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MKSAP 19 "Quiz Me!" Question: Answer and Critique

Answer

D: Topical diclofenac

Educational Objective

Treat osteoarthritis of the knees and hands with a topical NSAID.

Critique

The most appropriate treatment is topical diclofenac (Option D). Topical NSAIDs, such as diclofenac, are safe and effective for treatment of knee and hand osteoarthritis (OA). For OA in those locations, the 2019 American College of Rheumatology (ACR)/Arthritis Foundation (AF) guideline suggests that topical NSAIDs should be considered before oral NSAIDs because of fewer safety concerns. Topical NSAIDs are not effective for hip OA and have limited efficacy in OA of other sites.

There is minimal benefit of opioid therapy, including hydrocodone (Option A), for chronic pain control in patients with OA. Opioids pose a high risk for toxicity and dependence and should not be used to treat OA.

Oral NSAIDs, such as meloxicam (Option B), are an ACR/AF guideline–recommended first-line treatment for hand, knee, and hip OA. However, they should be used cautiously in patients older than age 50 years and avoided in those with comorbidities, such as a history of peptic ulcer disease or gastrointestinal bleeding, and in patients with hypertension, cardiovascular disease, or chronic kidney disease, as in this patient.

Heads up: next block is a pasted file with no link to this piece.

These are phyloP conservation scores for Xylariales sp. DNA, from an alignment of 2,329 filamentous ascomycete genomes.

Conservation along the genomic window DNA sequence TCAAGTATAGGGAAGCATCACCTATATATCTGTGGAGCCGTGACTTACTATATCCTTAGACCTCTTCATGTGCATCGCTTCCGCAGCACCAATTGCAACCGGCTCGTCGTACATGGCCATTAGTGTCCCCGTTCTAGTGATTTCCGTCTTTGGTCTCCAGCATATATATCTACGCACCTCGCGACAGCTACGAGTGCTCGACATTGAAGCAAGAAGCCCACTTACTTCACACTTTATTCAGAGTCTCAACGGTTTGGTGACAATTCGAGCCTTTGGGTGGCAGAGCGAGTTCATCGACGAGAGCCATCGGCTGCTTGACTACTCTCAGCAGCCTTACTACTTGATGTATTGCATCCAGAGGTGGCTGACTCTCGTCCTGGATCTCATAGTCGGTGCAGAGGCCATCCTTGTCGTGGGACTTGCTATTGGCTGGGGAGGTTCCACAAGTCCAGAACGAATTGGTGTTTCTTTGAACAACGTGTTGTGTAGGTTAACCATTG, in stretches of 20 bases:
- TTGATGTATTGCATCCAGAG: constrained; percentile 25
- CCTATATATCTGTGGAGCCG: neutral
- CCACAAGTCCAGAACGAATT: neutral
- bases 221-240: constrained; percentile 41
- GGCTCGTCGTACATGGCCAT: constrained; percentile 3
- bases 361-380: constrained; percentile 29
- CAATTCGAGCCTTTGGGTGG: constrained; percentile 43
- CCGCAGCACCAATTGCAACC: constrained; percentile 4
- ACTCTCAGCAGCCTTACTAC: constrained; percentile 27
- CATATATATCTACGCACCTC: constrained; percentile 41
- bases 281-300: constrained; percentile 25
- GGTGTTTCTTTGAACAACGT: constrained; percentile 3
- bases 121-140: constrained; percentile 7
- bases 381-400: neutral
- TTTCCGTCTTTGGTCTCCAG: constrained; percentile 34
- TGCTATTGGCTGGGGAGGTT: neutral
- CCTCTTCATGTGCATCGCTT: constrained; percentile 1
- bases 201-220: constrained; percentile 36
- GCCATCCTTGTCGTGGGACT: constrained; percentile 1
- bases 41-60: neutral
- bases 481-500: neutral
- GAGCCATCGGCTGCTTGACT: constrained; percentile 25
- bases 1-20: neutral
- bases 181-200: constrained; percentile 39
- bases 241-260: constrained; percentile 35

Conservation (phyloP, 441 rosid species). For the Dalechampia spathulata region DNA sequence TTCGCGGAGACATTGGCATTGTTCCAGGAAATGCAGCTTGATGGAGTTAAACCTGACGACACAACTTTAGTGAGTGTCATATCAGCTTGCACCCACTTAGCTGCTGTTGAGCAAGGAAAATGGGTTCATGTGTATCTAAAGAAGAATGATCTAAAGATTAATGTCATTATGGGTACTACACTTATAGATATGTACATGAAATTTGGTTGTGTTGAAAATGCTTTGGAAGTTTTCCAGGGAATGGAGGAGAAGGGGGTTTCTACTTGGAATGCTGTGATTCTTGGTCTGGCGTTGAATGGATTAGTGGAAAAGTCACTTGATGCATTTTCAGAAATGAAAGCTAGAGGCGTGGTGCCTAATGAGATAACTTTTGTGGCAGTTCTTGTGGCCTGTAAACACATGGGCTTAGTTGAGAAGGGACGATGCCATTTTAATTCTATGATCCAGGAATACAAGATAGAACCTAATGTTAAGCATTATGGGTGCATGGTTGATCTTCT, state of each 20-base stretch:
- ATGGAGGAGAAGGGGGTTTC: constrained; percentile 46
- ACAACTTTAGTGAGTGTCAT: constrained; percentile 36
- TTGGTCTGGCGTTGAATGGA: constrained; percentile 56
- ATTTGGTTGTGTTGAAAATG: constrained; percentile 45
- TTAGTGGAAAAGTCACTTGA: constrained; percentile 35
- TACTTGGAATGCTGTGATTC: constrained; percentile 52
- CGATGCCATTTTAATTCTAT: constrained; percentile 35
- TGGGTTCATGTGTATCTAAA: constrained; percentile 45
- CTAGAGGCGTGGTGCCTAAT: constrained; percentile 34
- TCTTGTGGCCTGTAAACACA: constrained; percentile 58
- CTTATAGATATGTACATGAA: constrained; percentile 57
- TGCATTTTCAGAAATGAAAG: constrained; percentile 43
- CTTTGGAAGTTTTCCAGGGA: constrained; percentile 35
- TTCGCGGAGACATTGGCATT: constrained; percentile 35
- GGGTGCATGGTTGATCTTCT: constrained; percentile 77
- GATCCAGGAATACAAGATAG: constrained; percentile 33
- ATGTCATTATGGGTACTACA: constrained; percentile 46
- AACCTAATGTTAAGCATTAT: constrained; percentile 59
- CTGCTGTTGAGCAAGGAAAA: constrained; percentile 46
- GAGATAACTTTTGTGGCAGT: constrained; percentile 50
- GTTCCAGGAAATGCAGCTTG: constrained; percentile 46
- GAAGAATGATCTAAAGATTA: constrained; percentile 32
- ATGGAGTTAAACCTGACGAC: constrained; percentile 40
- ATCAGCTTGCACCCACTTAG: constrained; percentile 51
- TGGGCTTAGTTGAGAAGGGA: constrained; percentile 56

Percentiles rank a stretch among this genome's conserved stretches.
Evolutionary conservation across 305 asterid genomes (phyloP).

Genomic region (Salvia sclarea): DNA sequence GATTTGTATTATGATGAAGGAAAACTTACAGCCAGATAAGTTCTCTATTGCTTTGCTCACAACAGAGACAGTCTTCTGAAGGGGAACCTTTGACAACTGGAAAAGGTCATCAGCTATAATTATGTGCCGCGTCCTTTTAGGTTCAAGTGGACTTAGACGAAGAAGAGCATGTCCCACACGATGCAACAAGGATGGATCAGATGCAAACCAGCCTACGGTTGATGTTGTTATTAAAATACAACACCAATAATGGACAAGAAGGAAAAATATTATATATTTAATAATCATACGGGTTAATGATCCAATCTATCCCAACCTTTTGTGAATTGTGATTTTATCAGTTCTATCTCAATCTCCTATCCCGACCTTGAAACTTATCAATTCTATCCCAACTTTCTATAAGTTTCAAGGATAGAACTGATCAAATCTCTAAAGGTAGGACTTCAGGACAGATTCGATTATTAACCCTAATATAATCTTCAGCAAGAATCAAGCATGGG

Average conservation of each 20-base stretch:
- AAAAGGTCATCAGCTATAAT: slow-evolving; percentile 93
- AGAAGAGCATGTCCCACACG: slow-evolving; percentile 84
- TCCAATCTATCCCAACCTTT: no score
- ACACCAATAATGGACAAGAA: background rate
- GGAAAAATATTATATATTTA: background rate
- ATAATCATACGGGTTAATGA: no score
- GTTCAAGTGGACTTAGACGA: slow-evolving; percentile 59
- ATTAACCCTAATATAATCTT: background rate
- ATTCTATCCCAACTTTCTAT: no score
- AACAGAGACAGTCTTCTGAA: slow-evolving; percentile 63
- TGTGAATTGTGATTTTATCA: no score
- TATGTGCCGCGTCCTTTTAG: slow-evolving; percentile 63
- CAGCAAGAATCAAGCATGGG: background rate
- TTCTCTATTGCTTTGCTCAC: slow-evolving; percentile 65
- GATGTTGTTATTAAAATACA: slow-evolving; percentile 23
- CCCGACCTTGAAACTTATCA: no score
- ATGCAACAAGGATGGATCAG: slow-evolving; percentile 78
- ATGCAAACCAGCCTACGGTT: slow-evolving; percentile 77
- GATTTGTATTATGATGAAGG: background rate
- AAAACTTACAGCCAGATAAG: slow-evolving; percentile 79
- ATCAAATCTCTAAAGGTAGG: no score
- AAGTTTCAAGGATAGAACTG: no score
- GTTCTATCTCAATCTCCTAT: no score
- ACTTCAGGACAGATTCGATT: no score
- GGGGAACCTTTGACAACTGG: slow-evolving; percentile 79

The ACR/AF guideline conditionally recommends topical capsaicin (Option C) for patients with knee OA and conditionally recommends against topical capsaicin in patients with hand OA. The guideline notes limited data supporting the efficacy of topical capsaicin for knee OA. No direct evidence supports topical capsaicin in the treatment of hand OA, and eye contamination is possible when it is used on the hands.

Other topical agents are available, such as lidocaine (Option E) and methyl salicylate preparations, but they are not as well studied or as efficacious as topical NSAIDs. They may be used as adjunctive measures.

Key Points

  • Topical NSAIDs are safe and effective for treatment of knee and hand osteoarthritis and should be considered before oral NSAIDs.
  • Oral NSAIDs are recommended for the treatment of hand, knee, and hip osteoarthritis but should be avoided in patients with comorbidities, such as peptic ulcer disease, cardiovascular disease, and chronic kidney disease.

Bibliogrpahy

Kolasinski SL, Neogi T, Hochberg MC, et al. 2019 American College of Rheumatology/Arthritis Foundation guideline for the management of osteoarthritis of the hand, hip, and knee. Arthritis Rheumatol. 2020;72:220-233. PMID: 31908163 doi:10.1002/art.41142

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